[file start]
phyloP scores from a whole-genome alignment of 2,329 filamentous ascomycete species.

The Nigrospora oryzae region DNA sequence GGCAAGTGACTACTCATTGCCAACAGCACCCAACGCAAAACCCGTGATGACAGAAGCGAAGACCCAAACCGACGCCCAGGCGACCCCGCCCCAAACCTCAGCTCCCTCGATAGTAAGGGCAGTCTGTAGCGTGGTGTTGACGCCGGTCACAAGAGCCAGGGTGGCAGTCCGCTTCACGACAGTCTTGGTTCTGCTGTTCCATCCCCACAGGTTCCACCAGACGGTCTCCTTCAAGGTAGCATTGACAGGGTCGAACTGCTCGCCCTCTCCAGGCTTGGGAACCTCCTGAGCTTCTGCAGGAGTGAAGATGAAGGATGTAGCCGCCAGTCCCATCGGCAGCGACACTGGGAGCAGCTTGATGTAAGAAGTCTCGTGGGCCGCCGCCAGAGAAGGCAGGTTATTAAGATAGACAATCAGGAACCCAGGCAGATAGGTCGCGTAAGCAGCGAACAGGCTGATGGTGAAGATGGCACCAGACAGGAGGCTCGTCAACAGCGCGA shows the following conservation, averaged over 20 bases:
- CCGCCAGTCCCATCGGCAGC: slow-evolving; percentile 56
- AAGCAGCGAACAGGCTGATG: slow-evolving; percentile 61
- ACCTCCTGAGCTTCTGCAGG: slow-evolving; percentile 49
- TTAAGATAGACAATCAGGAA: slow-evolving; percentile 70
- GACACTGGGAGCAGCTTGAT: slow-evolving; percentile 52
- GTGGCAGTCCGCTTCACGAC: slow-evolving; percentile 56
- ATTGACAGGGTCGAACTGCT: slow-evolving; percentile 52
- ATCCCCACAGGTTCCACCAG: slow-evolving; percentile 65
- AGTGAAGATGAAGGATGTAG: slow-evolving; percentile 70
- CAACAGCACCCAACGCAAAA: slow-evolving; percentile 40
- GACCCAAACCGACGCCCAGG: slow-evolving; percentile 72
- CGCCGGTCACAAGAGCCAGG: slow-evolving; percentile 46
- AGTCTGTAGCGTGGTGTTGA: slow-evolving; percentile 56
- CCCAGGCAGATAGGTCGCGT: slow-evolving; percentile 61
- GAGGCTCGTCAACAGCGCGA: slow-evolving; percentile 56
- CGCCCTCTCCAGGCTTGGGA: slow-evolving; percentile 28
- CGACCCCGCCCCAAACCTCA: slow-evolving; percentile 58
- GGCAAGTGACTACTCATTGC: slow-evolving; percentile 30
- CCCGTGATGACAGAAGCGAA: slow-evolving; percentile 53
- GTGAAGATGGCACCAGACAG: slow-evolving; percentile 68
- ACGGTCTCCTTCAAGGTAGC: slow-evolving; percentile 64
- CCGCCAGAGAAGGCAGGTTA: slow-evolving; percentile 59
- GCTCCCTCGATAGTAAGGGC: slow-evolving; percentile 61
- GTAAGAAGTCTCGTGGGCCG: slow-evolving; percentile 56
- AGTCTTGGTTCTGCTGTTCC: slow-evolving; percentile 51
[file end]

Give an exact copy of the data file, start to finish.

phyloP scores from a whole-genome alignment of 2,329 filamentous ascomycete species.

The Nigrospora oryzae region DNA sequence GGCAAGTGACTACTCATTGCCAACAGCACCCAACGCAAAACCCGTGATGACAGAAGCGAAGACCCAAACCGACGCCCAGGCGACCCCGCCCCAAACCTCAGCTCCCTCGATAGTAAGGGCAGTCTGTAGCGTGGTGTTGACGCCGGTCACAAGAGCCAGGGTGGCAGTCCGCTTCACGACAGTCTTGGTTCTGCTGTTCCATCCCCACAGGTTCCACCAGACGGTCTCCTTCAAGGTAGCATTGACAGGGTCGAACTGCTCGCCCTCTCCAGGCTTGGGAACCTCCTGAGCTTCTGCAGGAGTGAAGATGAAGGATGTAGCCGCCAGTCCCATCGGCAGCGACACTGGGAGCAGCTTGATGTAAGAAGTCTCGTGGGCCGCCGCCAGAGAAGGCAGGTTATTAAGATAGACAATCAGGAACCCAGGCAGATAGGTCGCGTAAGCAGCGAACAGGCTGATGGTGAAGATGGCACCAGACAGGAGGCTCGTCAACAGCGCGA shows the following conservation, averaged over 20 bases:
- CCGCCAGTCCCATCGGCAGC: slow-evolving; percentile 56
- AAGCAGCGAACAGGCTGATG: slow-evolving; percentile 61
- ACCTCCTGAGCTTCTGCAGG: slow-evolving; percentile 49
- TTAAGATAGACAATCAGGAA: slow-evolving; percentile 70
- GACACTGGGAGCAGCTTGAT: slow-evolving; percentile 52
- GTGGCAGTCCGCTTCACGAC: slow-evolving; percentile 56
- ATTGACAGGGTCGAACTGCT: slow-evolving; percentile 52
- ATCCCCACAGGTTCCACCAG: slow-evolving; percentile 65
- AGTGAAGATGAAGGATGTAG: slow-evolving; percentile 70
- CAACAGCACCCAACGCAAAA: slow-evolving; percentile 40
- GACCCAAACCGACGCCCAGG: slow-evolving; percentile 72
- CGCCGGTCACAAGAGCCAGG: slow-evolving; percentile 46
- AGTCTGTAGCGTGGTGTTGA: slow-evolving; percentile 56
- CCCAGGCAGATAGGTCGCGT: slow-evolving; percentile 61
- GAGGCTCGTCAACAGCGCGA: slow-evolving; percentile 56
- CGCCCTCTCCAGGCTTGGGA: slow-evolving; percentile 28
- CGACCCCGCCCCAAACCTCA: slow-evolving; percentile 58
- GGCAAGTGACTACTCATTGC: slow-evolving; percentile 30
- CCCGTGATGACAGAAGCGAA: slow-evolving; percentile 53
- GTGAAGATGGCACCAGACAG: slow-evolving; percentile 68
- ACGGTCTCCTTCAAGGTAGC: slow-evolving; percentile 64
- CCGCCAGAGAAGGCAGGTTA: slow-evolving; percentile 59
- GCTCCCTCGATAGTAAGGGC: slow-evolving; percentile 61
- GTAAGAAGTCTCGTGGGCCG: slow-evolving; percentile 56
- AGTCTTGGTTCTGCTGTTCC: slow-evolving; percentile 51